I just got a nifty email today – a ranking of the top 5 Super Bowl advertisers (in terms of spend) over the last 20 years.
Here’s the tally:
1. Anheuser Busch – $250.8M
2. Pepsico – $190.0M
3. GM – $65.7M
4. Time Warner – $63.4
5. Walt Disney – $43.5M
So with all that great Super Bowl advertising, surely these companies are dominating their respective industries and rolling in the profits, right?
Well, you know what’s coming.
Let’s start at the top with Busch (A-B for short). I found a 2005 report from the Beverage Marketing Corporation with less than encouraging news for A-B. For example:
“A-B’s output surpassed the 100 million-barrel mark in 2002 and continued to grow. However, its 0.4% growth in 2004 was slower than the overall market.”
“Slight to nonexistent growth rates and declining per capita consumption have characterized the U.S. beer industry lately. More often than not during the last decade, when beer volume growth has occurred, it has usually been at less than 1.0% annually; 2004 marked the fifth year in a row of such tepid growth.”
“In 1996, per capita beer consumption stood at 22.0 gallons. By 2004, it was 21.6. Average intake slipped by one gallon since 1991 and by two gallons since 1981.”
The report goes on to note that the only share of the beer market that has consistently grown in the 21st century has been the import market. Why would that be, I wonder? Maybe because imports taste better?
The bottom line, is this: all that money A-B has been plugging into the Super Bowl ad has resulted in a loss of market share in a shrinking industry.
Pepsico, the number two advertiser hasn’t fared much better. For whatever reason, it’s difficult to find publicly available data on market share for soft drinks. Nonetheless, I did find this snippet from 2003: “In fact, [Coca Cola] increased its market share of the $63 billion U.S. soft-drinks market by 0.6 percent to 44.3 percent in 2002. Pepsico, the No. 2 company, saw its market share dip by 0.2 percent to 31.4 percent.”
Why did Coke increase market share? Well, it can’t be the advertising, since Pepsi outspent them on the mother of all advertising opportunities. Instead, the article notes: “Industry analysts credit Vanilla Coke, launched last year, as a huge success for Coke similar to Pepsi’s breakthrough in 2001 with Mountain Dew Code Red, a cherry-flavored variation of the drink.”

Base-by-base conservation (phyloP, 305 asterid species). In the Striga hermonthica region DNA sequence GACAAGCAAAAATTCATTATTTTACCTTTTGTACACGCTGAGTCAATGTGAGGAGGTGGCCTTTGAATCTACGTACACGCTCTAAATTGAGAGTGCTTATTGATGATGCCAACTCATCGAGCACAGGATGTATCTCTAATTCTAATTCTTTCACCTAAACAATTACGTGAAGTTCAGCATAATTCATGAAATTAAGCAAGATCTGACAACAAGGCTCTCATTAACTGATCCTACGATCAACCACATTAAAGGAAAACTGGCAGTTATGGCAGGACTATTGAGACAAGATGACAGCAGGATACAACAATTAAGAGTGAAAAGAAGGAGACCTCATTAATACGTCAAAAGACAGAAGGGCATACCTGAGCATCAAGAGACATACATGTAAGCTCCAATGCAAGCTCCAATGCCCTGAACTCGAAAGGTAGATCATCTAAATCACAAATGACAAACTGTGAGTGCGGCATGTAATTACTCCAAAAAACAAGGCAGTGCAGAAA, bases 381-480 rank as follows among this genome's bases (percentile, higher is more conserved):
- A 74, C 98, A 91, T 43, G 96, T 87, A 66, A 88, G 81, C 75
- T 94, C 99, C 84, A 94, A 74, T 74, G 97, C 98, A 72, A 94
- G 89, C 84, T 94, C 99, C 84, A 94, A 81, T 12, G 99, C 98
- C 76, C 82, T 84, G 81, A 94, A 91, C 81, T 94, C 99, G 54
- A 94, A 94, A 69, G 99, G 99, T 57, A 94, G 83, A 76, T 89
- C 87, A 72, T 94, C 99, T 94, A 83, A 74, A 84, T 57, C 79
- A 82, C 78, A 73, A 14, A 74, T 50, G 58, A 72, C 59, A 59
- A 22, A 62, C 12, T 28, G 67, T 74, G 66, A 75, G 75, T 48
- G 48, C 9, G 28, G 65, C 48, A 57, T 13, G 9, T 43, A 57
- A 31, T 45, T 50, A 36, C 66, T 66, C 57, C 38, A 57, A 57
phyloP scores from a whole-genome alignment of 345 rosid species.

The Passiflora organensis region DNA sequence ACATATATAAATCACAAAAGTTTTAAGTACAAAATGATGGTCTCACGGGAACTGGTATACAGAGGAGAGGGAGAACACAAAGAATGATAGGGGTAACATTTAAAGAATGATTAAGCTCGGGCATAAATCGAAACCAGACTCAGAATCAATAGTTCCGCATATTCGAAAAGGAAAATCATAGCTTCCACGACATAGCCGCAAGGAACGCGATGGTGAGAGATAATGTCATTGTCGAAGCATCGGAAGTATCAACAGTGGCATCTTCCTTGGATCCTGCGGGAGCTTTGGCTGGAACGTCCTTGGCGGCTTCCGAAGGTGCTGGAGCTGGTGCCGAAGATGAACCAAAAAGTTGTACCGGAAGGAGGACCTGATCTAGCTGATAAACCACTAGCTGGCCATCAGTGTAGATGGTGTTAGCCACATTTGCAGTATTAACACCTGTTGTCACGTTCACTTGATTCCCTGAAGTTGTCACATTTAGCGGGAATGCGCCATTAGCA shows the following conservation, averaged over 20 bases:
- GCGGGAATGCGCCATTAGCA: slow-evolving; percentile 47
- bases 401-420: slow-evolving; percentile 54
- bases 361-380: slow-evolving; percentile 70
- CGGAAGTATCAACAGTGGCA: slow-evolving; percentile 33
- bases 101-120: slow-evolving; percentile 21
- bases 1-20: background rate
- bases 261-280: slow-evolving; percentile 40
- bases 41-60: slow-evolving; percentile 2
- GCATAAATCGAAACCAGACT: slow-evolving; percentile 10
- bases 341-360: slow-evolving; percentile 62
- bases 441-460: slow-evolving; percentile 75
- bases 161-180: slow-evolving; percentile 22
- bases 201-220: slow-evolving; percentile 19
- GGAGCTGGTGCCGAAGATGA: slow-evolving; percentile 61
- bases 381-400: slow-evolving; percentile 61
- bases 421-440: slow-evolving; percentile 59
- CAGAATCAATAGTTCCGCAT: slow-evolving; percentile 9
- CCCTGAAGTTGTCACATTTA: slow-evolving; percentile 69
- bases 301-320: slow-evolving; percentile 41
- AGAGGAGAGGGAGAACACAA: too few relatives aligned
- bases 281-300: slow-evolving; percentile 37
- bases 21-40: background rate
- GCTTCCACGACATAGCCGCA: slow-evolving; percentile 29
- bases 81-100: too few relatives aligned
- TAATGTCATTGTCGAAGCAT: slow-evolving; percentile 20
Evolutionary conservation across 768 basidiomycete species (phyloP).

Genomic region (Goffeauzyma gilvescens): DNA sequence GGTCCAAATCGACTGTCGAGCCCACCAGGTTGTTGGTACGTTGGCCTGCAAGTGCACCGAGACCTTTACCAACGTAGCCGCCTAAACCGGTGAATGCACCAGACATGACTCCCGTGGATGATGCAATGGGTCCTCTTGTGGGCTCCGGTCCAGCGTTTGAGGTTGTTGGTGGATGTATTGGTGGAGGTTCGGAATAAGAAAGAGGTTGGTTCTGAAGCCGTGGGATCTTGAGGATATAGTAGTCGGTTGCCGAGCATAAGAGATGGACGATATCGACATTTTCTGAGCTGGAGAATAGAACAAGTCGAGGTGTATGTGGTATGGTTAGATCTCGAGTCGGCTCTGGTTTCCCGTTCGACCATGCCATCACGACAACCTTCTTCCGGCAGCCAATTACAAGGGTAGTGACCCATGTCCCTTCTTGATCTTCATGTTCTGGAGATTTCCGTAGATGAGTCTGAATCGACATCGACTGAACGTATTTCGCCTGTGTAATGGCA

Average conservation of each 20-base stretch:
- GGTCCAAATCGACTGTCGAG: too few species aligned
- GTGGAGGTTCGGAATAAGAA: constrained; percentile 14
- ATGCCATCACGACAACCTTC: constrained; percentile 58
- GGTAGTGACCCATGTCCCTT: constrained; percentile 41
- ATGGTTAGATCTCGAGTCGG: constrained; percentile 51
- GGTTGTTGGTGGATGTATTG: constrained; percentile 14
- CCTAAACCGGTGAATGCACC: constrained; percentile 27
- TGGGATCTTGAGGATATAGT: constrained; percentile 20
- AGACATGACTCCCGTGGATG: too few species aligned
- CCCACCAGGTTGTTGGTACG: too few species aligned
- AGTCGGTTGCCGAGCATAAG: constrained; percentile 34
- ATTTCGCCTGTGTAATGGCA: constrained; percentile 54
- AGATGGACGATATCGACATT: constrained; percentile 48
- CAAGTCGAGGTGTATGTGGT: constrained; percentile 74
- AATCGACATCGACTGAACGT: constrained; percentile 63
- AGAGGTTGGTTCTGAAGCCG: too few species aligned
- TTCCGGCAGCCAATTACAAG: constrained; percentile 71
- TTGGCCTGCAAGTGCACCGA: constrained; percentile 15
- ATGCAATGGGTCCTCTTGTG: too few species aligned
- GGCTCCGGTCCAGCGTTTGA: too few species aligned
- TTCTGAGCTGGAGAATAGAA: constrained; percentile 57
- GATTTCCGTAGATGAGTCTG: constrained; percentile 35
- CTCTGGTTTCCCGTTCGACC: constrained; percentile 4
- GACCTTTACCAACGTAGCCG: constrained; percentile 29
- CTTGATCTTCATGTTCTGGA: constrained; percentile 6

Do you see a theme here? It’s not the advertising, but rather the product that matters. Consumers, clearly, are smart enough to decide for themselves whether they like something or not.
How about GM – what have they gotten for the $65.7M they’ve handed over to happy network executives? Again, let’s review the numbers. In an article aptly titled “U.S. Carmakers Bleeding Market Share”:
“GM, the world’s largest automaker, sold 4.66 million cars in the United States in 2004, for a 27.6 percent market share. That number is expected to fall sharply this year to 4.4 million and only 26 percent of the market.”
“Ford and GM have seen an erosion of their domestic market share in recent years as foreign companies, particularly Japanese manufacturers, have enjoyed increasing popularity with American car buyers.”
And just in case you were wondering: “Ford and GM have failed to put out passenger cars that appeal to American consumers.”
Hmm, so I guess big ad campaigns don’t work so well if the actual product isn’t interesting to customers. Maybe some of that $65M should go to, oh I don’t know, product development!
Well, I think I’ve drilled the point home by now. I apologize for the extra dose of sarcasm, I have a bit of cold at the moment and it is making me particularly ornery.
Maybe a Pepsi will make me feel better. Michael Jackson and Britney Spears can’t be wrong, can they?